Usually one starts crafting by refining the raw materials such as copper ore into refined materials such as copper ingots. These refined materials are then used for making components. By combining up to four different components one is able to make an end product which will benefit its user. Depending on the discipline and product type, one of these components is an inscription, insignia, jewel, gemstone or a rune of holding, and the attributes of this component define what attributes the final product will have. The chef discipline is an exception to this rule: rather than following a predictable pattern, the recipes resemble real life cooking recipes.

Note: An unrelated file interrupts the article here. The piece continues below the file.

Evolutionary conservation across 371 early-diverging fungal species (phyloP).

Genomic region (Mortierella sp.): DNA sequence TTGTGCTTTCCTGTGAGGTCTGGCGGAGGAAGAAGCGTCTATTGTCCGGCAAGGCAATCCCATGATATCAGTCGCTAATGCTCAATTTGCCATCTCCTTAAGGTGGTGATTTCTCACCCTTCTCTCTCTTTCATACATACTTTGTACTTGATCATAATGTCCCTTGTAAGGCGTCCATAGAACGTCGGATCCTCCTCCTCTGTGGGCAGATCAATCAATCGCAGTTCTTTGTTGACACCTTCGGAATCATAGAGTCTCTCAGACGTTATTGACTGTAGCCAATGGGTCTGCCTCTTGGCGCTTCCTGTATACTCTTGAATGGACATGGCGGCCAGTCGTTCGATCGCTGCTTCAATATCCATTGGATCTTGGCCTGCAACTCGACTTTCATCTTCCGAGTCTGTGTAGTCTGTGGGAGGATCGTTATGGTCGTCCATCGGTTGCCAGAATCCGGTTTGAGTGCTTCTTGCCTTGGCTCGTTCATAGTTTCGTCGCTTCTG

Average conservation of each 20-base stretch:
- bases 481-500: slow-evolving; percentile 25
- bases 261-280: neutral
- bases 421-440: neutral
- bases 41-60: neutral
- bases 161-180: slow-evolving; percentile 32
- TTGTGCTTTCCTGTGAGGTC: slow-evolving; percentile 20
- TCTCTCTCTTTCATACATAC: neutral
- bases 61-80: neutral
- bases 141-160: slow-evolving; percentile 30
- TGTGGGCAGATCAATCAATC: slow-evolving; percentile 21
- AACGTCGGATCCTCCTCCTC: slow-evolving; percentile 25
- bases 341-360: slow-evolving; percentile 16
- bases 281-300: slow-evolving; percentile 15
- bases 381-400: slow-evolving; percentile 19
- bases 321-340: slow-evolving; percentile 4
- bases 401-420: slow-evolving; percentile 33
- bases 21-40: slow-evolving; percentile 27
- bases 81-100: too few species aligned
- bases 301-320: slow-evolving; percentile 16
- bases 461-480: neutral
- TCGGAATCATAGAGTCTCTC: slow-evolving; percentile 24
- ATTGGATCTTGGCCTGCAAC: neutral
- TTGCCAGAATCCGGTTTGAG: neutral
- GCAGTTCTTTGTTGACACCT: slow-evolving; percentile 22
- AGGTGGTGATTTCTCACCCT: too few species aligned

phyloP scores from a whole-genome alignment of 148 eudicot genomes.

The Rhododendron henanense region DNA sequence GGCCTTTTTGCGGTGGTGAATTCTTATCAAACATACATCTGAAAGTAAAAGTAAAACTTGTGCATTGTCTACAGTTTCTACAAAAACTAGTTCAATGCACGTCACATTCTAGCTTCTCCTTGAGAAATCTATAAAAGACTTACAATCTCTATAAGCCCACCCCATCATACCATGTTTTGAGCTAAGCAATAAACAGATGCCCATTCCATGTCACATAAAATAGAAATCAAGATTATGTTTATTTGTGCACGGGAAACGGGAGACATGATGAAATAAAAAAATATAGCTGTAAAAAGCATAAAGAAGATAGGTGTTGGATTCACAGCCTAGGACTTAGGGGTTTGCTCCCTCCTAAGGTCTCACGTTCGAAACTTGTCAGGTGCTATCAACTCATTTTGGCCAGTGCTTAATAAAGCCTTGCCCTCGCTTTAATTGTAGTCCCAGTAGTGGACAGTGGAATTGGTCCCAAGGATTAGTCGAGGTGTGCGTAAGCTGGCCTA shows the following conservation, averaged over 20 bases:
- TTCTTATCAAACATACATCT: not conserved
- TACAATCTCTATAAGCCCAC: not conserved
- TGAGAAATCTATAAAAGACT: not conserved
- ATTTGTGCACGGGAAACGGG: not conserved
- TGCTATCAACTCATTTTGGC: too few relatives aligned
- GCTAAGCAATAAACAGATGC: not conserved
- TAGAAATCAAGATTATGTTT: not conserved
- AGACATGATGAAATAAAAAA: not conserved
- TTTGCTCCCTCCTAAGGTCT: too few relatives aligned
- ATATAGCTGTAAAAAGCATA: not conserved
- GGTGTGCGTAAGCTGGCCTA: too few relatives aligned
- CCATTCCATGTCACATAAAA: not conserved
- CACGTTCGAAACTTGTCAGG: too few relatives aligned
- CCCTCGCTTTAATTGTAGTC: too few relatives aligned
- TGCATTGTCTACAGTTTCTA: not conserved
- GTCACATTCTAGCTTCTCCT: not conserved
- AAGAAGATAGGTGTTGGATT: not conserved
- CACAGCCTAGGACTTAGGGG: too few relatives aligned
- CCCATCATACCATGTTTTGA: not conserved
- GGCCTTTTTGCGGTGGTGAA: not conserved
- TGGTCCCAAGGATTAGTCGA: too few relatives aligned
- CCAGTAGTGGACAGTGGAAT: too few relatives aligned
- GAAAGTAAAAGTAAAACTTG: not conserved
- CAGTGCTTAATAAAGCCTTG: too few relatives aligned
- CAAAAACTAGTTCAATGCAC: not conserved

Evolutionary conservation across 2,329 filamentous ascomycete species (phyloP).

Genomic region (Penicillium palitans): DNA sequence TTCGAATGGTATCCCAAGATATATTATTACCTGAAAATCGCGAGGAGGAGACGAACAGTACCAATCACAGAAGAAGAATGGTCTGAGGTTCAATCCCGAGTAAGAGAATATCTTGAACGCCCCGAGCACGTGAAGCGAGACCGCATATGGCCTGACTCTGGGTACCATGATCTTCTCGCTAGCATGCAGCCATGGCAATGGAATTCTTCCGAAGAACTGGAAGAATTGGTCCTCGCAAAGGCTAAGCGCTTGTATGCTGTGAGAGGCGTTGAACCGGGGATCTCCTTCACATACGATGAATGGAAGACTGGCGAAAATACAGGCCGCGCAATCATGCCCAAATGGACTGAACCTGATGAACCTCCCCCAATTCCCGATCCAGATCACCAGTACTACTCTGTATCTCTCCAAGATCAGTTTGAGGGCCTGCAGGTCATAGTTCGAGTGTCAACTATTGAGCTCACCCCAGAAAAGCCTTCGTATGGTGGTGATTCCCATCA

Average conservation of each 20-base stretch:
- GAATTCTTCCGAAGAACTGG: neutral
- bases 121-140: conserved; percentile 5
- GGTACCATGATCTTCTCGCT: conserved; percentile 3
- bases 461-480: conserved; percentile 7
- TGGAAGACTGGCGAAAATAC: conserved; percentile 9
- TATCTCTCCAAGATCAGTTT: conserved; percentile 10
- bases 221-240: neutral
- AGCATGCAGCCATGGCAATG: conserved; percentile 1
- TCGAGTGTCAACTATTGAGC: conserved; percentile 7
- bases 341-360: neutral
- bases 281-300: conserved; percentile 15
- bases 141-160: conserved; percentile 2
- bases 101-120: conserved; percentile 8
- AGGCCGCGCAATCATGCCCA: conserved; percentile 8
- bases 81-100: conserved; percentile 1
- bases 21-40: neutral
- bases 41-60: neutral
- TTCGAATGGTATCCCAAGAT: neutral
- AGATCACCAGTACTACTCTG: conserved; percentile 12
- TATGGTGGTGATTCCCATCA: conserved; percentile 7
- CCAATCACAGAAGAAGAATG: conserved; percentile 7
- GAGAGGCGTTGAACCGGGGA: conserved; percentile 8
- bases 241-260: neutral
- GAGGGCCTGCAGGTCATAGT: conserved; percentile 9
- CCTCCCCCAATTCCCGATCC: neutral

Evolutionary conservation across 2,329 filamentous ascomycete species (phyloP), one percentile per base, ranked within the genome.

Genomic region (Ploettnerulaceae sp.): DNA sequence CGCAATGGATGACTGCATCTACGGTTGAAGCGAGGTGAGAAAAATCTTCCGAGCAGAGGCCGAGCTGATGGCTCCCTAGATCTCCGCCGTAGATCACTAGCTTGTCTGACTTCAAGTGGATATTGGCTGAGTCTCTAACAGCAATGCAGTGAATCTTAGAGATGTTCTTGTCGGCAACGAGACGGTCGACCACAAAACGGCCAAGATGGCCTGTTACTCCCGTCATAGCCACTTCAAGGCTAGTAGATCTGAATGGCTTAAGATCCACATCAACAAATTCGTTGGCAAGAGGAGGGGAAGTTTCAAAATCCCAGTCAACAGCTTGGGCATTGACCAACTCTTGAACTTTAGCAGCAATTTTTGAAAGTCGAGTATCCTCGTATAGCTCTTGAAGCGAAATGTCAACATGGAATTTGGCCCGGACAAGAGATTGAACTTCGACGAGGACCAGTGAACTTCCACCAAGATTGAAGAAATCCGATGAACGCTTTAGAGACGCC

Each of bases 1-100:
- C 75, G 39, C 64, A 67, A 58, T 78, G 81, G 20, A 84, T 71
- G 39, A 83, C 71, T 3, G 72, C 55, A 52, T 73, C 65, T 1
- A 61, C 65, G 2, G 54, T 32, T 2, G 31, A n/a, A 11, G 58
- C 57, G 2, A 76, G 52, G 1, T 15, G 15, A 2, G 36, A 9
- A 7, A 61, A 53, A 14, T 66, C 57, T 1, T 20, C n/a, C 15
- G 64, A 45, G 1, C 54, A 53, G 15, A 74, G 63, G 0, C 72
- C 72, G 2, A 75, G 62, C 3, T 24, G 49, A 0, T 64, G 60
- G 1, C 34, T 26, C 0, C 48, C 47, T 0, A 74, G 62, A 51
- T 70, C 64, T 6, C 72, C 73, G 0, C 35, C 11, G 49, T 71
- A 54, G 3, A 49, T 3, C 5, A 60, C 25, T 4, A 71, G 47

One does not level a crafting discipline to its maximum skill by always using the same materials. There are different levels of materials that are split into six tiers. The tiers are based on the crafting levels of recipes that use those materials and mostly seem have 75 skill levels each. For example a tailor crafts armor using jute from level 0 to level 74, after which they learn to use wool on level 75. When they reach level 150 they can start using cotton. It was not possible to reach the maximum level in any crafting discipline in the beta weekend events because areas containing the higher level materials were unavailable for exploring. We can assume though that the later tiers follow the same pattern as the earlier ones, apart from the last tier that is either a larger (300-400) or a smaller section (375-400).